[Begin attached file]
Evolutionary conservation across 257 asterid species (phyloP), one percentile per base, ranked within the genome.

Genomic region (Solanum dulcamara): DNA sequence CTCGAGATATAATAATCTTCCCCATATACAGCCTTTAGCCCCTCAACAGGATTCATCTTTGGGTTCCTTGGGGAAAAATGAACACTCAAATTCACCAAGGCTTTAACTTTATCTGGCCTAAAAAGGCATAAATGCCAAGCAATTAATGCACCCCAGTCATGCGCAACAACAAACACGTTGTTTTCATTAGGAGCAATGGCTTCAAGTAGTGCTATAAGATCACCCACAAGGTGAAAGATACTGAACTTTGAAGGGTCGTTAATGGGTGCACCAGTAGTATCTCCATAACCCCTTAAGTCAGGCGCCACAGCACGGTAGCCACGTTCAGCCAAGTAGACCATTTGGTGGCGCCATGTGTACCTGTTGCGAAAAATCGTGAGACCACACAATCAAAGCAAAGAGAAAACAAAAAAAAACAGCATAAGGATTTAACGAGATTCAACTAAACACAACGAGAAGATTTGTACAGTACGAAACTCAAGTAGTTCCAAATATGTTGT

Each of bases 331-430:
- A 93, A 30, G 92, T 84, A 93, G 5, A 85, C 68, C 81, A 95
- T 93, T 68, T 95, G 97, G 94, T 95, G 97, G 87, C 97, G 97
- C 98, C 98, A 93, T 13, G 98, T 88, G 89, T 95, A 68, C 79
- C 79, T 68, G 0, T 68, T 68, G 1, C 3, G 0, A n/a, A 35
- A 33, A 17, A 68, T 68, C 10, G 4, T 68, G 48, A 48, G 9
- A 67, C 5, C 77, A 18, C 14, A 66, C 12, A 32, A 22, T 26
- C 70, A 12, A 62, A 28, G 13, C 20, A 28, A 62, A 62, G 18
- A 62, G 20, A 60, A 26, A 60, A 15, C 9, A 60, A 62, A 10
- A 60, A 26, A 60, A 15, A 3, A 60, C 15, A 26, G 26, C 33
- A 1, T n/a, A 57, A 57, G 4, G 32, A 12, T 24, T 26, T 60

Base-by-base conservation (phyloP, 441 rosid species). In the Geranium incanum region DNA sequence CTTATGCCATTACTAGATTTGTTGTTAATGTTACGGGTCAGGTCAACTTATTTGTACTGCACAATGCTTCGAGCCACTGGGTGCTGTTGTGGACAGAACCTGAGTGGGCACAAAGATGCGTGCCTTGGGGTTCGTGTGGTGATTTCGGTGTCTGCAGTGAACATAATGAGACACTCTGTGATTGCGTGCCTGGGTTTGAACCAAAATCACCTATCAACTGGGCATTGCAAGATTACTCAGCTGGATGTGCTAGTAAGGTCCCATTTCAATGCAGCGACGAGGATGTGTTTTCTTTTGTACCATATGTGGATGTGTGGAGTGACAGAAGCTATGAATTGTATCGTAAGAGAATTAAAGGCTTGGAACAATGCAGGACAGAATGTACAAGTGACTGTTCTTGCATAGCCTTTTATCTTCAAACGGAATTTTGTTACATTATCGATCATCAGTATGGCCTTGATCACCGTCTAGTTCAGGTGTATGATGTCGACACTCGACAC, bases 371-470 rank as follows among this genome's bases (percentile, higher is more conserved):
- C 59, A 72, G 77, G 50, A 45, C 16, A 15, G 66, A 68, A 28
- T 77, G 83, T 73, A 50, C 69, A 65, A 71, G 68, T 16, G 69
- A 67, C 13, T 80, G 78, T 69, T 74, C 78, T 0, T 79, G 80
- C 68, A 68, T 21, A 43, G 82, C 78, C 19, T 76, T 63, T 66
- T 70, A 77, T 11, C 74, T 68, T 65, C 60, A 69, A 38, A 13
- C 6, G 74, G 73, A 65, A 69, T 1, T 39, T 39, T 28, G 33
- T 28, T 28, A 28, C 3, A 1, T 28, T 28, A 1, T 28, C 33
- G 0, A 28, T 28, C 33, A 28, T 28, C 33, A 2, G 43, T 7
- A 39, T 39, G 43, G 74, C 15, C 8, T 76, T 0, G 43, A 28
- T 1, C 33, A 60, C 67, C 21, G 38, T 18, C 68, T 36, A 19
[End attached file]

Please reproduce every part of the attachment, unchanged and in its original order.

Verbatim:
Evolutionary conservation across 257 asterid species (phyloP), one percentile per base, ranked within the genome.

Genomic region (Solanum dulcamara): DNA sequence CTCGAGATATAATAATCTTCCCCATATACAGCCTTTAGCCCCTCAACAGGATTCATCTTTGGGTTCCTTGGGGAAAAATGAACACTCAAATTCACCAAGGCTTTAACTTTATCTGGCCTAAAAAGGCATAAATGCCAAGCAATTAATGCACCCCAGTCATGCGCAACAACAAACACGTTGTTTTCATTAGGAGCAATGGCTTCAAGTAGTGCTATAAGATCACCCACAAGGTGAAAGATACTGAACTTTGAAGGGTCGTTAATGGGTGCACCAGTAGTATCTCCATAACCCCTTAAGTCAGGCGCCACAGCACGGTAGCCACGTTCAGCCAAGTAGACCATTTGGTGGCGCCATGTGTACCTGTTGCGAAAAATCGTGAGACCACACAATCAAAGCAAAGAGAAAACAAAAAAAAACAGCATAAGGATTTAACGAGATTCAACTAAACACAACGAGAAGATTTGTACAGTACGAAACTCAAGTAGTTCCAAATATGTTGT

Each of bases 331-430:
- A 93, A 30, G 92, T 84, A 93, G 5, A 85, C 68, C 81, A 95
- T 93, T 68, T 95, G 97, G 94, T 95, G 97, G 87, C 97, G 97
- C 98, C 98, A 93, T 13, G 98, T 88, G 89, T 95, A 68, C 79
- C 79, T 68, G 0, T 68, T 68, G 1, C 3, G 0, A n/a, A 35
- A 33, A 17, A 68, T 68, C 10, G 4, T 68, G 48, A 48, G 9
- A 67, C 5, C 77, A 18, C 14, A 66, C 12, A 32, A 22, T 26
- C 70, A 12, A 62, A 28, G 13, C 20, A 28, A 62, A 62, G 18
- A 62, G 20, A 60, A 26, A 60, A 15, C 9, A 60, A 62, A 10
- A 60, A 26, A 60, A 15, A 3, A 60, C 15, A 26, G 26, C 33
- A 1, T n/a, A 57, A 57, G 4, G 32, A 12, T 24, T 26, T 60

Base-by-base conservation (phyloP, 441 rosid species). In the Geranium incanum region DNA sequence CTTATGCCATTACTAGATTTGTTGTTAATGTTACGGGTCAGGTCAACTTATTTGTACTGCACAATGCTTCGAGCCACTGGGTGCTGTTGTGGACAGAACCTGAGTGGGCACAAAGATGCGTGCCTTGGGGTTCGTGTGGTGATTTCGGTGTCTGCAGTGAACATAATGAGACACTCTGTGATTGCGTGCCTGGGTTTGAACCAAAATCACCTATCAACTGGGCATTGCAAGATTACTCAGCTGGATGTGCTAGTAAGGTCCCATTTCAATGCAGCGACGAGGATGTGTTTTCTTTTGTACCATATGTGGATGTGTGGAGTGACAGAAGCTATGAATTGTATCGTAAGAGAATTAAAGGCTTGGAACAATGCAGGACAGAATGTACAAGTGACTGTTCTTGCATAGCCTTTTATCTTCAAACGGAATTTTGTTACATTATCGATCATCAGTATGGCCTTGATCACCGTCTAGTTCAGGTGTATGATGTCGACACTCGACAC, bases 371-470 rank as follows among this genome's bases (percentile, higher is more conserved):
- C 59, A 72, G 77, G 50, A 45, C 16, A 15, G 66, A 68, A 28
- T 77, G 83, T 73, A 50, C 69, A 65, A 71, G 68, T 16, G 69
- A 67, C 13, T 80, G 78, T 69, T 74, C 78, T 0, T 79, G 80
- C 68, A 68, T 21, A 43, G 82, C 78, C 19, T 76, T 63, T 66
- T 70, A 77, T 11, C 74, T 68, T 65, C 60, A 69, A 38, A 13
- C 6, G 74, G 73, A 65, A 69, T 1, T 39, T 39, T 28, G 33
- T 28, T 28, A 28, C 3, A 1, T 28, T 28, A 1, T 28, C 33
- G 0, A 28, T 28, C 33, A 28, T 28, C 33, A 2, G 43, T 7
- A 39, T 39, G 43, G 74, C 15, C 8, T 76, T 0, G 43, A 28
- T 1, C 33, A 60, C 67, C 21, G 38, T 18, C 68, T 36, A 19